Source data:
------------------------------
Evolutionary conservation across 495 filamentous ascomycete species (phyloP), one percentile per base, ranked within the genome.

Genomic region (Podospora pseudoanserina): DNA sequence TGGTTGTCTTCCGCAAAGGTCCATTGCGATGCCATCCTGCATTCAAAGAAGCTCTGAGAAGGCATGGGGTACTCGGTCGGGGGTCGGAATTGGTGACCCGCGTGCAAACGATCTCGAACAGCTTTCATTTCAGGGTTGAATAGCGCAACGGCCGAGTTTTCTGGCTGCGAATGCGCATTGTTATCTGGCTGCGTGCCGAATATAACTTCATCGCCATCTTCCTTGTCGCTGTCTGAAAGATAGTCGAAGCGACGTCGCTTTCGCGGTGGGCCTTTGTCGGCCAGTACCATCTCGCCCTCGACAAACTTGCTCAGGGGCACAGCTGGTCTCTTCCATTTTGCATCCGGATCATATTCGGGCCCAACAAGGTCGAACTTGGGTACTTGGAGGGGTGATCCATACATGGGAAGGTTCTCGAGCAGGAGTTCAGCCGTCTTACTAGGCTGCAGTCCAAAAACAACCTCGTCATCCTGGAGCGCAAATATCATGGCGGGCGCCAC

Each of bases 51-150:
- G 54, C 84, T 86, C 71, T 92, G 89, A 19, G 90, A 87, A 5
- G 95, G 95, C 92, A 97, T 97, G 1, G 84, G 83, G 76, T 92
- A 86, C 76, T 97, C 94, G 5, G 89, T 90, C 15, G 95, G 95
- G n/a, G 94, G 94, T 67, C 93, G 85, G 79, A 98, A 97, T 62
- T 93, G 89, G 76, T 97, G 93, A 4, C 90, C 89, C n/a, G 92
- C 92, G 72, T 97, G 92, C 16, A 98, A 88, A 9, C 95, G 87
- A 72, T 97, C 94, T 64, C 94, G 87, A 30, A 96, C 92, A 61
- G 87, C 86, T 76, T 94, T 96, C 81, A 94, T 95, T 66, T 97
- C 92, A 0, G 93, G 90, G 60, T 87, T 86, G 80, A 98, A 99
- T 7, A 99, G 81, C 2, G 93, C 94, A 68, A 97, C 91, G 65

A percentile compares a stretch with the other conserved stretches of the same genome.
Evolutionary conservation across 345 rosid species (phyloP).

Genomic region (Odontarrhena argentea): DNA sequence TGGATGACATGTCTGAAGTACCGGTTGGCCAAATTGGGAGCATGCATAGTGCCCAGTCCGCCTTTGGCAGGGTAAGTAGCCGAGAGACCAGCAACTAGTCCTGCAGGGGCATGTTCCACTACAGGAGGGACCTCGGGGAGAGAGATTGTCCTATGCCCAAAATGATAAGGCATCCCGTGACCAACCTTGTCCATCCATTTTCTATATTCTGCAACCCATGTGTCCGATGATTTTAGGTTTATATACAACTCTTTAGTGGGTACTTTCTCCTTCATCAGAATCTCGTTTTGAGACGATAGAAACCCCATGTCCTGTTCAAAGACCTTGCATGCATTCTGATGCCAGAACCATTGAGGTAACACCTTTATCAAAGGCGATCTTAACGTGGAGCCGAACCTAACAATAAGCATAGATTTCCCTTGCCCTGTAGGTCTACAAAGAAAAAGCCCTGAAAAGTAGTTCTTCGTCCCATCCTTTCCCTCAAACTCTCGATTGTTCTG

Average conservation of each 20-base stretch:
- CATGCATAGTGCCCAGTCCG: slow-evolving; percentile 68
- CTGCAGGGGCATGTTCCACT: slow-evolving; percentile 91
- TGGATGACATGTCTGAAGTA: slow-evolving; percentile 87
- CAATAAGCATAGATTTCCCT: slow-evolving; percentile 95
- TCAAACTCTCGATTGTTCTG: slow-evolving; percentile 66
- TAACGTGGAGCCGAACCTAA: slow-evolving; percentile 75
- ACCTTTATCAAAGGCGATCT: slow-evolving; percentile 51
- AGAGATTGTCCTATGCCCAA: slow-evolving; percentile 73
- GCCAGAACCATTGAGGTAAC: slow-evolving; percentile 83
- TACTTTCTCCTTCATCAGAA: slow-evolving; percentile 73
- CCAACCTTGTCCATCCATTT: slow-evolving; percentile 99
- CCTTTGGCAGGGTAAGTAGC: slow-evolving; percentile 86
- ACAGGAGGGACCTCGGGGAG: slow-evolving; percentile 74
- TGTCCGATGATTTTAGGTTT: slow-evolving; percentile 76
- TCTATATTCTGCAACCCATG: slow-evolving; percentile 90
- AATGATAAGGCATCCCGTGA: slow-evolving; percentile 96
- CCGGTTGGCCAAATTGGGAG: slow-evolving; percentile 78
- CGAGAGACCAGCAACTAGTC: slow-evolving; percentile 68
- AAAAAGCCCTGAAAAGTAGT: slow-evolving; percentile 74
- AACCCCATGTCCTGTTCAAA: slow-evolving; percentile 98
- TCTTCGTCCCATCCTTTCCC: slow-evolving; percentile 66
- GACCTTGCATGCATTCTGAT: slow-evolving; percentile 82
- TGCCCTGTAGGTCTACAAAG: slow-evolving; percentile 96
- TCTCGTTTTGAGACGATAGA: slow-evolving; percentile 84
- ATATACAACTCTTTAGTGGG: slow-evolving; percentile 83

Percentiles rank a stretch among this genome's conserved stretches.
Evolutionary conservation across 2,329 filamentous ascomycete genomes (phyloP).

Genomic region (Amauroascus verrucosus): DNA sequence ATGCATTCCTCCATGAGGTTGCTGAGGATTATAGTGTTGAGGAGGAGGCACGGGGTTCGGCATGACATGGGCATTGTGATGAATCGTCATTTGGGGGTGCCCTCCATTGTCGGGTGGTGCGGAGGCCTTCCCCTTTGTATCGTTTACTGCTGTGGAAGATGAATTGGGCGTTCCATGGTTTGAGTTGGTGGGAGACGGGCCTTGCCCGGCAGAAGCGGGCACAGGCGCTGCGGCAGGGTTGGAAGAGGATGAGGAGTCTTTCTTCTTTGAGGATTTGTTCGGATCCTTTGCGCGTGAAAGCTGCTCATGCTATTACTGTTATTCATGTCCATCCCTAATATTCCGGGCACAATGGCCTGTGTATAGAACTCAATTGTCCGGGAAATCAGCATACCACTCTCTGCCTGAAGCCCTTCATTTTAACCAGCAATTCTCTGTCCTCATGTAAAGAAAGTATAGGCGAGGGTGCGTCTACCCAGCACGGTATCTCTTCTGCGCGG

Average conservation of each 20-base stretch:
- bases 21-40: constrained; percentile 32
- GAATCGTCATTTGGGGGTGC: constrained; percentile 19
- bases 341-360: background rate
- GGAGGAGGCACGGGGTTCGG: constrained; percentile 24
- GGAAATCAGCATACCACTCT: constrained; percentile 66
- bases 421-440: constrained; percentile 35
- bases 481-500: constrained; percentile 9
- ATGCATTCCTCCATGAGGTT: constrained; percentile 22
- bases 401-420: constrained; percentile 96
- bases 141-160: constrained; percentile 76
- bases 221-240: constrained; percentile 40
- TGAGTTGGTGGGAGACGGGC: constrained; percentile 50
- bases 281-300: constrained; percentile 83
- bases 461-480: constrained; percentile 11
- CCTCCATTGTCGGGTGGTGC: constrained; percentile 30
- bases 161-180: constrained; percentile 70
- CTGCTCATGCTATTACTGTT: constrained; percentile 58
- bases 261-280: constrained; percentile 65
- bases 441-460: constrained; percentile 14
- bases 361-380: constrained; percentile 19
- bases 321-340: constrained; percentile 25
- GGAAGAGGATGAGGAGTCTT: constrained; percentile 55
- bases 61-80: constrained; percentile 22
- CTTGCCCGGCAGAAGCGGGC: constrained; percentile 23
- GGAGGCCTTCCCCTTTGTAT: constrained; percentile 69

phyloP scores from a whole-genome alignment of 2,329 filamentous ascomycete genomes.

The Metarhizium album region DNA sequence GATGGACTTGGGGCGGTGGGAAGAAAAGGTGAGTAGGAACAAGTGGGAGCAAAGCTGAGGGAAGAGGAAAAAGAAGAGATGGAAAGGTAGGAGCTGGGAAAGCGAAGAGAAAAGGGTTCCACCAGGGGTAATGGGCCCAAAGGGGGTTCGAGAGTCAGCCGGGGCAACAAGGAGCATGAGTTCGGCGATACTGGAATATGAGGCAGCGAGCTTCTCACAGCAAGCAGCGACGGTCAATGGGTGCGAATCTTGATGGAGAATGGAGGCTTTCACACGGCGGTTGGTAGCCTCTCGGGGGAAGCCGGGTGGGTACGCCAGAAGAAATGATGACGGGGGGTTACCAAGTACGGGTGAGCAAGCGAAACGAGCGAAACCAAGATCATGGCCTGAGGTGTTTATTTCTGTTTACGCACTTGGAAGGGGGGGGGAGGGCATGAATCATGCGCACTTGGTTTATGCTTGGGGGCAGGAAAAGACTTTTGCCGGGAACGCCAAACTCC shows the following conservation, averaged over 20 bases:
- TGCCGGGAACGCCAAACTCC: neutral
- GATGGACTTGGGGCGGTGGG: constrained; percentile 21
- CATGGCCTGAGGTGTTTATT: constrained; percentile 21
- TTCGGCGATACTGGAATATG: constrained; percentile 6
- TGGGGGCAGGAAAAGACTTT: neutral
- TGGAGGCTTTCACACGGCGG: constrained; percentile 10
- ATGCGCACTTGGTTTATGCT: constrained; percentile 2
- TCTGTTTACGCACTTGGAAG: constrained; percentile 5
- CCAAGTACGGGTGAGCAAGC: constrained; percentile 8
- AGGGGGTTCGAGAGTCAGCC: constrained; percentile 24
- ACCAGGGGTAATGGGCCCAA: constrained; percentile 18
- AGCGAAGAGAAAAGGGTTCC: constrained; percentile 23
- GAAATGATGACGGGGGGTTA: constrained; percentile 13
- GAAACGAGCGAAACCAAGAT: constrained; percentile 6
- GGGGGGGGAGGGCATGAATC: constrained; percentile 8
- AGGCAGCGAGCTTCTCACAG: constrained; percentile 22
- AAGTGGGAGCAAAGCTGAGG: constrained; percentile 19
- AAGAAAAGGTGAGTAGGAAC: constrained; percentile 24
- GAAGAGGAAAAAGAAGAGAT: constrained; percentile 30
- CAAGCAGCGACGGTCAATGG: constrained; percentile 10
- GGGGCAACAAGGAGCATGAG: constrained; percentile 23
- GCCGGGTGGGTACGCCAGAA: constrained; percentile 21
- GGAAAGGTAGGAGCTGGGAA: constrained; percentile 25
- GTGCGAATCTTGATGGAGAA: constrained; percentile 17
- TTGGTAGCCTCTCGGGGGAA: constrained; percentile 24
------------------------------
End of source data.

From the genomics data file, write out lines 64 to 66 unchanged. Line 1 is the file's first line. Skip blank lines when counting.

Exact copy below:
- bases 261-280: constrained; percentile 65
- bases 441-460: constrained; percentile 14
- bases 361-380: constrained; percentile 19